site contains contaminants, such as coal tar and asbestos, that need to be removed.
These types of health and safety issues can create public concern, but Mr. Greenrod and his team have won over neighbors and other stakeholders by showcasing how cleanup of the site will benefit future generations. For example, Barangaroo aims to be the first urban community of its size to be “climate positive”—meaning it has no net greenhouse
gas emissions associated with energy, waste and transportation.
“Our project plan includes goals to be carbon neutral, water positive, generate zero waste and enhance the well-being of the community,” Mr. Greenrod says.
Read more in:
Case study 2: Battersea Power Station in London (pdf file)
The Battersea Power Station is a London landmark. Resting on the banks of the River Thames, the 80-year-old, decommissioned coal plant is one of the largest brick buildings in the world. The 42-acre (17-hectare) site in southwest London, England has been abandoned since 1983—and it’s crumbling. Massive concrete towers are rotting from years of corrosive coal smoke and need to be completely rebuilt. The brick and steel structure needs significant repairs. But given the building’s status as a historic world monument, it can’t be demolished. “It is an expensive beast to refurbish. Previous
developers didn’t have the land mass to make the project cost feasible,” says Mike Grice, the Londonbased chief construction officer of Battersea Power Station Development Company.
Read more in: Battersea Power Station in London
Case study 3: Riverline Development project in Chicago, Illinois (pdf file)
A prime chunk of the east bank of the Chicago River, in downtown Chicago, Illinois, USA, has long sat undeveloped, overgrown and littered with garbage. But soon all that will change. The US$1.5 billion Riverline development project promises to transform this
lucrative stretch of land—and could fundamentally change the way the city engages with the river. “Addressing unique site conditions, such as part of the site having historically been where the Chicago River flowed, required upfront testing and careful oversight and coordination with the City of Chicago and regulatory authorities,” Mr. Weeks says. “This is where a lot of preparation and perhaps a bit of luck become important.”
Read more in: Riverline Development project in Chicago
Also, below are some similar Future Projects at the stages of Identify Stakeholders and Development of Risk management Plan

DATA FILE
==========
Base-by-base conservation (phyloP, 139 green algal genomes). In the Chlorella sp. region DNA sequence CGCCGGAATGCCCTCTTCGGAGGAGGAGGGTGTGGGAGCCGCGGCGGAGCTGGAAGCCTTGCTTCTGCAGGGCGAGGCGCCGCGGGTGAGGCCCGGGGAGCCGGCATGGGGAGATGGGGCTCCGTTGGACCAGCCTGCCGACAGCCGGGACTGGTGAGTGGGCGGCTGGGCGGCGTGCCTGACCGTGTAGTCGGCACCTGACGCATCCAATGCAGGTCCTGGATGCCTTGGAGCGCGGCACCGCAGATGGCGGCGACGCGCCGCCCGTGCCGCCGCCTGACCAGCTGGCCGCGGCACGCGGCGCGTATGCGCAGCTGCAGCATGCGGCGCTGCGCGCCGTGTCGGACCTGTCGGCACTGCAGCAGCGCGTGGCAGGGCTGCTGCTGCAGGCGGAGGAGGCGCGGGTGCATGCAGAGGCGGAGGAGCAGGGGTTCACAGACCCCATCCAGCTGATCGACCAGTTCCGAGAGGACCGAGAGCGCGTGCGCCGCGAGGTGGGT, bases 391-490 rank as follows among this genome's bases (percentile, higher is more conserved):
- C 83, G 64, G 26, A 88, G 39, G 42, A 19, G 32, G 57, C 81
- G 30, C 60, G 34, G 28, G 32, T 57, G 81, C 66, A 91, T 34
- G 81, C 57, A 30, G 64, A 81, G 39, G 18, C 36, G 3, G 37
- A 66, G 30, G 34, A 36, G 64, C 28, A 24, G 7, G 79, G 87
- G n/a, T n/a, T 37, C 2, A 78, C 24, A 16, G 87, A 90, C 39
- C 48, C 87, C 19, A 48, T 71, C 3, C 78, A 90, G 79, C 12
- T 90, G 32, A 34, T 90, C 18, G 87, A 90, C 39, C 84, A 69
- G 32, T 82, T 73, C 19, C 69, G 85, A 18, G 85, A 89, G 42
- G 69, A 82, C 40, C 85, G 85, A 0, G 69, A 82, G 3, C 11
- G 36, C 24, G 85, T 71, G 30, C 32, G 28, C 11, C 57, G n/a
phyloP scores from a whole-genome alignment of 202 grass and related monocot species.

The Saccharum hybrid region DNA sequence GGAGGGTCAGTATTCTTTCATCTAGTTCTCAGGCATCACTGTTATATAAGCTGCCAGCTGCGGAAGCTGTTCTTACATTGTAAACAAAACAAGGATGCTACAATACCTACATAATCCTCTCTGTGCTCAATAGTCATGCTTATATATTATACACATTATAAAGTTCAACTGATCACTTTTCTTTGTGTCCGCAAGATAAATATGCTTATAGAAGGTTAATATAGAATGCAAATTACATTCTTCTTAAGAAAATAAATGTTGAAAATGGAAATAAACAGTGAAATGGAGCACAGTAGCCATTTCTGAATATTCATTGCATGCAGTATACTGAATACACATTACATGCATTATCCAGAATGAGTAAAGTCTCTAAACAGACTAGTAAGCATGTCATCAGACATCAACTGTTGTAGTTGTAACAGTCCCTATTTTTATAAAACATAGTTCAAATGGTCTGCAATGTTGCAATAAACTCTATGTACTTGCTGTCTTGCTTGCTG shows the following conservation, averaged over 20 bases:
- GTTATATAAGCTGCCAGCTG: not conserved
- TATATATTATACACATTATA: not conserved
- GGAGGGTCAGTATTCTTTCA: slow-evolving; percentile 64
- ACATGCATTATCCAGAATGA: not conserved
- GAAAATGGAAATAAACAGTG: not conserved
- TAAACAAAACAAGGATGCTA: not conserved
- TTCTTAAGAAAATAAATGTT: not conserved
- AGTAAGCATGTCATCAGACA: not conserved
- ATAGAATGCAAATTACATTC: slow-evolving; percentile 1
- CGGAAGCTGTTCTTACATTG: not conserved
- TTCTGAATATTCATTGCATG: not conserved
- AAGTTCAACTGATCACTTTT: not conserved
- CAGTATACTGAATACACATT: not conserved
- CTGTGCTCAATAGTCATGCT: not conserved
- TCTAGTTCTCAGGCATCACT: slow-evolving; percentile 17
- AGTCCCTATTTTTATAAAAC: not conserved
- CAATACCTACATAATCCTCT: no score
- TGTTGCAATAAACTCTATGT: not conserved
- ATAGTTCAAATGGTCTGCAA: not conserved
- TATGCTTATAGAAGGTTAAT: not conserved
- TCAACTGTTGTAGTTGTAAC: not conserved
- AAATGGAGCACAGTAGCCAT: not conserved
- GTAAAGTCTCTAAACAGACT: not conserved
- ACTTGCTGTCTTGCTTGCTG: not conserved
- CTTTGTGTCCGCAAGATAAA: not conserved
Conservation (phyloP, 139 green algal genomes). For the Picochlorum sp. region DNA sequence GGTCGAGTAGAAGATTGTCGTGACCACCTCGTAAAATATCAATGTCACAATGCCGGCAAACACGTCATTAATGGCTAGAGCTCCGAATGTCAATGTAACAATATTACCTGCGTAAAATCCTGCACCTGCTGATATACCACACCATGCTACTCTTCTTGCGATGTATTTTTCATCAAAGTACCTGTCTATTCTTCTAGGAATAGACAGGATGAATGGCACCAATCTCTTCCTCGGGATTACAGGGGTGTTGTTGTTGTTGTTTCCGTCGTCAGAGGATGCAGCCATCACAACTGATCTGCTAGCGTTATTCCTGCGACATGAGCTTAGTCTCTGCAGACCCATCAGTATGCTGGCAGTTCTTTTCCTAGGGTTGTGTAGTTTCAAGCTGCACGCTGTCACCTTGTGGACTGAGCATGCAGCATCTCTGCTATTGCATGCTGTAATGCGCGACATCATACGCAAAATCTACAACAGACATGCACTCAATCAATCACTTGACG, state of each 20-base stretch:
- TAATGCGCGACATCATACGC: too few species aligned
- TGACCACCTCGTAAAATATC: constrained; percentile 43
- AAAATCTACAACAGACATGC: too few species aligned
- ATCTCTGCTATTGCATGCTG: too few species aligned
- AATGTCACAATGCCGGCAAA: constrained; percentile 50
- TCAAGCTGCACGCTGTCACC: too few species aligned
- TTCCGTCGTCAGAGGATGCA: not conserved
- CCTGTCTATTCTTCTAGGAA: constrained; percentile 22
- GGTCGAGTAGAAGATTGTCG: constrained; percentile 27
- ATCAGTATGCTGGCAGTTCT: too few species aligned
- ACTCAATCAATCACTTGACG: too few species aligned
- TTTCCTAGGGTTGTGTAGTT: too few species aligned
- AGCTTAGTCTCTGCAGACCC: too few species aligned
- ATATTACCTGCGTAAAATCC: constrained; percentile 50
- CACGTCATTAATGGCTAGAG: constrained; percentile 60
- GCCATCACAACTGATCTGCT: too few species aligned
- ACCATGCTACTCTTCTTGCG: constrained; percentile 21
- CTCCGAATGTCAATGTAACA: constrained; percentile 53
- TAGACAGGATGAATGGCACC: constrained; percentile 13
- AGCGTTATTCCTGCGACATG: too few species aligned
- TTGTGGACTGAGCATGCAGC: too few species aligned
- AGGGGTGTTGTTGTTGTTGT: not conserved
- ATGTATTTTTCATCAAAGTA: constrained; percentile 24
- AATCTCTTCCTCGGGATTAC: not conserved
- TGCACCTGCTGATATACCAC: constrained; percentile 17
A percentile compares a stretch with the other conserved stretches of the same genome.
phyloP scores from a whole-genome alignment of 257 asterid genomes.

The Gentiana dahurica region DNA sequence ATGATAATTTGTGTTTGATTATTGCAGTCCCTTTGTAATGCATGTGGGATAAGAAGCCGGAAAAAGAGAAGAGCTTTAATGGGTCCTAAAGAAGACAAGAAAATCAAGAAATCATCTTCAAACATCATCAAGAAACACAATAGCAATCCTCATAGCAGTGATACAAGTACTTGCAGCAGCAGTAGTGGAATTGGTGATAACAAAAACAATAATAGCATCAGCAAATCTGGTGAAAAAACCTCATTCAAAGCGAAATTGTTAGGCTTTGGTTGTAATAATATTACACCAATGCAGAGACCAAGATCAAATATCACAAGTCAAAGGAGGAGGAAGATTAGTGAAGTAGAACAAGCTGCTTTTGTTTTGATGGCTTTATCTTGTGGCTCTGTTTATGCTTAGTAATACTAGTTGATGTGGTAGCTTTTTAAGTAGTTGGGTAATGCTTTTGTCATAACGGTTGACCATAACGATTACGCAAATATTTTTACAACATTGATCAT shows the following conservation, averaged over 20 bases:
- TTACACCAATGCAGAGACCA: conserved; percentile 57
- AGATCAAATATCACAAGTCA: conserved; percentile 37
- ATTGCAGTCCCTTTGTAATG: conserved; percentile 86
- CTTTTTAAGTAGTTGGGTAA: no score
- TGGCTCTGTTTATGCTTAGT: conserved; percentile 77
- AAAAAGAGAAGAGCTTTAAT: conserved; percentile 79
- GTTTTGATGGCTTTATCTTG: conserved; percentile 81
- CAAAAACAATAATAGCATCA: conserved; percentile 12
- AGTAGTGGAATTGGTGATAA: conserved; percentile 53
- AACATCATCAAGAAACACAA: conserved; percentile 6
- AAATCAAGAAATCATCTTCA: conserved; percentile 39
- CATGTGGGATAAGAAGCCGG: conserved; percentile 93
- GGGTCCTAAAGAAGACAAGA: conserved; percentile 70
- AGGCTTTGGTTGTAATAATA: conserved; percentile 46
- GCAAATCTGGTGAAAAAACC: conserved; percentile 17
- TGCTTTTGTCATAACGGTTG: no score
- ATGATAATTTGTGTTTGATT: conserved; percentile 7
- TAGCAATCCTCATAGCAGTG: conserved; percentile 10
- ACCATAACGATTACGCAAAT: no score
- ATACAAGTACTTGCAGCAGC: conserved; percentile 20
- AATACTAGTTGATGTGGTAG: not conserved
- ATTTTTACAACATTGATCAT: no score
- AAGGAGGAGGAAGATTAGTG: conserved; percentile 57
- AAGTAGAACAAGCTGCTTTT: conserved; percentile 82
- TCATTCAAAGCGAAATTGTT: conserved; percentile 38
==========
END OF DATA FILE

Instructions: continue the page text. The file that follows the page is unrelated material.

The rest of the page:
Read: Future Projects
References: PM Network magazine, March 2017
Yesterday, I read a very interesting article by Piotr Kaminski (senior partner in McKinsey’s New York office) and Jeff Schonert (Associate partner senior partner in McKinsey’s). They are writing and analyzing about the “Neglected art of Risk Detection in the Banks Sector”.
In the article you can read a number of interesting topics concerning Risk Management like:
– Assessing control effectiveness
– Probability theory
– False positives and risk management
– Credit collections and portfolio management
– Five actions can improve risk detection significantly
and many more…..
The article starts as below:
“At the core of risk management is risk detection, an art that can be skillfully improved if banks and regulators accept new analytical methods.
The modern risk-management framework generally relies on the “three lines of defense” scheme, with the businesses, control functions, and audit as the first, second, and third line, respectively. The concept borrows from the language of military strategy, in which intelligence plays a key role. For risk management, intelligence means effective detection: to prevent the bank’s reputation, liquidity, and capital position from being harmed, the lines of defense must detect risks early”
My dear collegue, Mr. Harry Hall, has posted the below 2 very interesting articles about “Risk Management Plan”:
I am quoting a part from the first article:
Why is that some project managers have over or undersized risk management plans? First, individuals may be looking for shortcuts. They simply copy someone else’s plan and check a box. Second, others want to impress others with their knowledge by writing plans longer than The Grapes of Wrath.
Want to really make a good impression? Work with your team to develop a risk management plan that is fitting to your project, aids in decision making, and adds value. Document the plan but keep it practical and to-the-point.
So, how can we right-size our plans? The answer in the articles!!!”
a. How to Right-Size Your Risk Management Plan by Harry Hall
b. The Risk Management Plan by Harry Hall